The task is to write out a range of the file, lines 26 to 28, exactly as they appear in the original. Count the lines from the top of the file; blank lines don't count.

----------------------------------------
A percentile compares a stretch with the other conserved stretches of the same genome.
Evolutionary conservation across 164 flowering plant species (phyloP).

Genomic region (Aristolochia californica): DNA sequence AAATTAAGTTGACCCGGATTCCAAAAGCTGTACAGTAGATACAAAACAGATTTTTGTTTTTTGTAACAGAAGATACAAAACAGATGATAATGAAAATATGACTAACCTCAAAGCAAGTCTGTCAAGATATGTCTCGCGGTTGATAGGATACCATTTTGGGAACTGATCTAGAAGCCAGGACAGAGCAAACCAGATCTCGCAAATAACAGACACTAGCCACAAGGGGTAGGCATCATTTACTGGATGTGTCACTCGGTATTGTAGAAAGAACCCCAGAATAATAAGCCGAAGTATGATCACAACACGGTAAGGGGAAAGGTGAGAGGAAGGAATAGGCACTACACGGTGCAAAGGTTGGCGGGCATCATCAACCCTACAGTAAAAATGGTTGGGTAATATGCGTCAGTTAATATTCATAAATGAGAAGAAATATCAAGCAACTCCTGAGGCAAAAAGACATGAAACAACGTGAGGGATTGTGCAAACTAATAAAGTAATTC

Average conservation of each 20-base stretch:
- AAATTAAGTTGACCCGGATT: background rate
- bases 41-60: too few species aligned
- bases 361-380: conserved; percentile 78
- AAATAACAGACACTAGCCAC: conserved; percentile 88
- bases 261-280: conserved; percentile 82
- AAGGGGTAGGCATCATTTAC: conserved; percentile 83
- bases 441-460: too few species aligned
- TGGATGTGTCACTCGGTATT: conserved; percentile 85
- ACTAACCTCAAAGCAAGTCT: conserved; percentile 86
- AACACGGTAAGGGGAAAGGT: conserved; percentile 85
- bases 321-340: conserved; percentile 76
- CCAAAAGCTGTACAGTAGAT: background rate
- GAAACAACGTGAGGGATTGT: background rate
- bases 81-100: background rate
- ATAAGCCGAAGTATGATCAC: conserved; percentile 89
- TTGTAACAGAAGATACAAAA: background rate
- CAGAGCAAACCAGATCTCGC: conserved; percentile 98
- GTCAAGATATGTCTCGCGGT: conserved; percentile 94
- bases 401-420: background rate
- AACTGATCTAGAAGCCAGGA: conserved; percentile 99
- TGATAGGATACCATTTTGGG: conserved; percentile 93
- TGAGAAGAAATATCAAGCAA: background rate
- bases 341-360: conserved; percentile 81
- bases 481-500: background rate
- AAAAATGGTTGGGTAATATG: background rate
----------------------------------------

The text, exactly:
- TGAGAAGAAATATCAAGCAA: background rate
- bases 341-360: conserved; percentile 81
- bases 481-500: background rate